Bush should give America 'whole picture'
You have to give President Bush this much. Unlike the previous occupant of the Oval Office, who offered insincere promises (by Christmas — well, maybe late spring) concerning when U.S. troops would be finished in Bosnia or Kosovo (they’re still there), President Bush is willing to tell the American people that Iraq “will take time, and require sacrifice.”
And he put a price tag on the immediate operation, although like most government cost estimates that sound shockingly high at first blush, the $87 billion will probably turn out to be a lowball estimate.
Whether it is reassuring for an American president to proclaim “we will do what is necessary, we will spend what is necessary” to achieve a still-undefined set of objectives whose achievement looks to be measured in terms of decades rather than years is another matter.
In declaring Iraq now the “central front” in the war on terror, President Bush sidestepped troubling questions that have been percolating ever since the American invasion in March. Would Iraq be a “magnet for terrorists” if not for the American occupation forces there? Given the shaky-at-best connection between Saddam’s vicious regime and international terrorism before the invasion, has the war actually increased terrorist activity? Has war with Iraq, and the perceived need for long-term occupation, diverted resources from seeking and fighting active terrorists?
These questions might seem like sour grapes and hindsight if not for the fact that the president seems to have committed the American people and a military that looks increasingly overstretched to an open-ended war against a tactic rather than a concrete, discrete enemy — a war with only the vaguest of objectives and no obvious exit strategy.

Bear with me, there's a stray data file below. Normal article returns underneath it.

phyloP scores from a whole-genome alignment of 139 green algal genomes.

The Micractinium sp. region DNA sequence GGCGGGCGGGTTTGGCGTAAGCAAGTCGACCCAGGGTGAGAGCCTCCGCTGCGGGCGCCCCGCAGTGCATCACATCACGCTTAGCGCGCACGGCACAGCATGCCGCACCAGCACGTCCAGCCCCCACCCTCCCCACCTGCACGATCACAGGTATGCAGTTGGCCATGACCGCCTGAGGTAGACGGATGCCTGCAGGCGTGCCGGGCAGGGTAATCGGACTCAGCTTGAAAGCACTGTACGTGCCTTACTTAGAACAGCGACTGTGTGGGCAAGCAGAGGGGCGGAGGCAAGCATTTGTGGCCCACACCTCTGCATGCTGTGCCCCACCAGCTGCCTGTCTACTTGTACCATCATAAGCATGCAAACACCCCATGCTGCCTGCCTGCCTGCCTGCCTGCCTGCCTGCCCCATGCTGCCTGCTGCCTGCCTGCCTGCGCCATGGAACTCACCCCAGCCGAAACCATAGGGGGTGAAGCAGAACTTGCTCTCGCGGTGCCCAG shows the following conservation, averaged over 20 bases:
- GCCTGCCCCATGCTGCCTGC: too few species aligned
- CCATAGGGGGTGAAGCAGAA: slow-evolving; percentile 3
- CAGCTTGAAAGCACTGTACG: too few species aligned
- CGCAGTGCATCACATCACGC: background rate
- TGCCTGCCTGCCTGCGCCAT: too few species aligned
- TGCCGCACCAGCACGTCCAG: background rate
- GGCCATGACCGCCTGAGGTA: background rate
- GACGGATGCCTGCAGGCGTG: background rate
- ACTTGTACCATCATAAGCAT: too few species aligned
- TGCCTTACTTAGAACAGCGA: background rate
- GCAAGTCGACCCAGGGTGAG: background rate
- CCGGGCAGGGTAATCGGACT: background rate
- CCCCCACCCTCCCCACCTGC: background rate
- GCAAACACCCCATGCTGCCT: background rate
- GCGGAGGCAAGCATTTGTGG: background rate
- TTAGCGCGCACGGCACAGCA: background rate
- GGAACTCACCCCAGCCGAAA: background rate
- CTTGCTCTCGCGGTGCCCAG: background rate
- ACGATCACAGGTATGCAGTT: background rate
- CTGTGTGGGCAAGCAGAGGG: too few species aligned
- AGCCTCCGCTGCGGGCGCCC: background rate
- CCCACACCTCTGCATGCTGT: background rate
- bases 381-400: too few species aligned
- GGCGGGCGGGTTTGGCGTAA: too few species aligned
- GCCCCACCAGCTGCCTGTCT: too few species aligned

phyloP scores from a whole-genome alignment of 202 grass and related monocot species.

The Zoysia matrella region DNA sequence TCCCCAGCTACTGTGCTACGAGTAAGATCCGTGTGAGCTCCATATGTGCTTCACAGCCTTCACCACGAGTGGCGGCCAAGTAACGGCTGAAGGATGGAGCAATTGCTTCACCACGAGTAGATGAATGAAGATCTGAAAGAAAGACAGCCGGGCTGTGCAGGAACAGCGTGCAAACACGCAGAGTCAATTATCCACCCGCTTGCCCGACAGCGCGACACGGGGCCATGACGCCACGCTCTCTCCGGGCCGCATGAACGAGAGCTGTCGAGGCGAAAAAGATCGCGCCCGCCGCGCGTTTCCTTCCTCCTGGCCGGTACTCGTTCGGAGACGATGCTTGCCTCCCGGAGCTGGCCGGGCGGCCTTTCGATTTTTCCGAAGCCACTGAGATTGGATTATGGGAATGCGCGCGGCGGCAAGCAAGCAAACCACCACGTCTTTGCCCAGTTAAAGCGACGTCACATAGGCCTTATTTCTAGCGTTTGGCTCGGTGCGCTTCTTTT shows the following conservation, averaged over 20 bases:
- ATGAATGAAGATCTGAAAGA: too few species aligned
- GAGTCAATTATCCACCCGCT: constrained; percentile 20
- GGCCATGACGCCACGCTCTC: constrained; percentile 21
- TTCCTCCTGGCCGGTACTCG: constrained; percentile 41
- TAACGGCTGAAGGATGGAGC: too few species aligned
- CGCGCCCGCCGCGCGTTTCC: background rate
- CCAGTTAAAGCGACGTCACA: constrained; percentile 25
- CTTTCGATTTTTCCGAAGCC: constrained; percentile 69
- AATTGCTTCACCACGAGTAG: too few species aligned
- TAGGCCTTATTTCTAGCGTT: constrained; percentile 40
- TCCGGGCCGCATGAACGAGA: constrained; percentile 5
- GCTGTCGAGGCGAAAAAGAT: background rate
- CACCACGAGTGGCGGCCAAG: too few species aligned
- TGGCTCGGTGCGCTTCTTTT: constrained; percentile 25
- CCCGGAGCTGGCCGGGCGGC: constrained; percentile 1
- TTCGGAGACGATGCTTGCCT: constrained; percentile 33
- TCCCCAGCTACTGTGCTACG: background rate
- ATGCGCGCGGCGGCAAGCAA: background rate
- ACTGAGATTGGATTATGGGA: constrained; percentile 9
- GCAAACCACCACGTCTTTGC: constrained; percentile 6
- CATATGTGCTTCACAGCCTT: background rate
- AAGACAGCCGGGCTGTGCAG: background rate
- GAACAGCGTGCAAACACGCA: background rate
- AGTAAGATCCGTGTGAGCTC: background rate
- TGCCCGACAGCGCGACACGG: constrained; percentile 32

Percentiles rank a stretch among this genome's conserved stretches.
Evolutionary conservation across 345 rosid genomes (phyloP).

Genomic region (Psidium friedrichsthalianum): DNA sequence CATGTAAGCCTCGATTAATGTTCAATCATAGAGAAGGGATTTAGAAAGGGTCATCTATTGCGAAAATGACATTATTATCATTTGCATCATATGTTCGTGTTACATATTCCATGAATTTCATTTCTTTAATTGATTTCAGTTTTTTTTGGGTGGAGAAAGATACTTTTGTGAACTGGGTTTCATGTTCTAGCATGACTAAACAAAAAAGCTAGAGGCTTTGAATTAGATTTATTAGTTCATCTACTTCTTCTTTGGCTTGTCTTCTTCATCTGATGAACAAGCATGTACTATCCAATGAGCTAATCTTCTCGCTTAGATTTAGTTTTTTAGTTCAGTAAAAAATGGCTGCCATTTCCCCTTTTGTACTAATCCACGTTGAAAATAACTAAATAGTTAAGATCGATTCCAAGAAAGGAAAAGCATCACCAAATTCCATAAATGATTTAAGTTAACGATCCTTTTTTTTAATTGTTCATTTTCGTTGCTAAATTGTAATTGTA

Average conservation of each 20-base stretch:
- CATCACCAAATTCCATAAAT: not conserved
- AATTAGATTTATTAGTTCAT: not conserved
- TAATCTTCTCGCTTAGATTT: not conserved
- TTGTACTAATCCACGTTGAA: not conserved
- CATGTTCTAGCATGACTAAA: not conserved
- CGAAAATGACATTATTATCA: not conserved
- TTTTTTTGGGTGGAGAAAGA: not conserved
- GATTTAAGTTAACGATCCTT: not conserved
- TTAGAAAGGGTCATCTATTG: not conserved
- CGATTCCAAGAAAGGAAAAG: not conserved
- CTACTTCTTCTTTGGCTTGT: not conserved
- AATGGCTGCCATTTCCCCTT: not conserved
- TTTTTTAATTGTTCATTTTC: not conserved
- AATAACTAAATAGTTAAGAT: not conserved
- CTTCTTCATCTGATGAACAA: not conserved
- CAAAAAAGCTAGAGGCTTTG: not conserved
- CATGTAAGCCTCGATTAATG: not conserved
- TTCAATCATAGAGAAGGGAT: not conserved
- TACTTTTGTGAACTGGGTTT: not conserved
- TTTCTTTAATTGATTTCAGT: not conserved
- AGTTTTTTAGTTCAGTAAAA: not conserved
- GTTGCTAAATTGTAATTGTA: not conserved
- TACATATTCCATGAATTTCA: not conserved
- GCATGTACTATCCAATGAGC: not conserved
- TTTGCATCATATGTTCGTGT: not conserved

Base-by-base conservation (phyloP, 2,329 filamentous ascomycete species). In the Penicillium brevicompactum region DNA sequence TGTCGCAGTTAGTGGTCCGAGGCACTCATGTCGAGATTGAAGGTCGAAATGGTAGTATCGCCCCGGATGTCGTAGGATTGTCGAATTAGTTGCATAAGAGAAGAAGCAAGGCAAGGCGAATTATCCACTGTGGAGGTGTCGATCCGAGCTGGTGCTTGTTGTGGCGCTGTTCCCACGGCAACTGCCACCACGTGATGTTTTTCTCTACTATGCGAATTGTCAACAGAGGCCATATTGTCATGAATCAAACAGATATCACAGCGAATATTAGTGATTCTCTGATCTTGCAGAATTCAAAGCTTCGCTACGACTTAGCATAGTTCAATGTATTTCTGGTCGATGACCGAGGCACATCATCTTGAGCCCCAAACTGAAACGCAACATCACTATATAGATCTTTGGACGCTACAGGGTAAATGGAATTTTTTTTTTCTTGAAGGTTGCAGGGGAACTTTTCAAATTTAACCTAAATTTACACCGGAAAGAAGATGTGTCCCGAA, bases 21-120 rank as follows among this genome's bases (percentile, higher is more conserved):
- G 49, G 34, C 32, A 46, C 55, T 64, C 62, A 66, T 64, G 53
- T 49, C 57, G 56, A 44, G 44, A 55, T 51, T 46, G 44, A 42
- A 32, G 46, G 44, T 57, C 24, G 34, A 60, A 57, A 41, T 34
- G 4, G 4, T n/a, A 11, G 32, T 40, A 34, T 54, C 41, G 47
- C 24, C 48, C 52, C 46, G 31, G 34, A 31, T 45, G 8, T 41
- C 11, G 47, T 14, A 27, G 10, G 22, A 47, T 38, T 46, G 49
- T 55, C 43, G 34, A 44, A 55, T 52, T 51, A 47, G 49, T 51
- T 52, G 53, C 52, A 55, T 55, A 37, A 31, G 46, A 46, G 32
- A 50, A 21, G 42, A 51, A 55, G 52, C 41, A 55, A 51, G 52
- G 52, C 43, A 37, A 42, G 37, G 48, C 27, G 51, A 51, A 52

A conference call with White House chief of staff Andrew Card and other journalists was hardly reassuring. He did say there’s “no reason to believe” a special supplemental appropriation like this one will be needed next year, but couldn’t make an absolute promise. He resisted a timeline for U.S. troop deployment and stressed again that this will be a long war, a different war.
Card accentuated the positive, noting that guerrilla attacks are occurring mostly in the “Sunni triangle” between Baghdad and Tikrit. He said most Iraqis are pleased that Saddam is gone and in most of the country there are heartwarming stories about cooperation between American troops and Iraqi people.
No doubt many of those stories are true, although they’re hardly the whole picture. With all due respect, the president owes the American people a lot more specific information, especially about what would constitute victory and when it can be expected and what are the milestones of an exit strategy.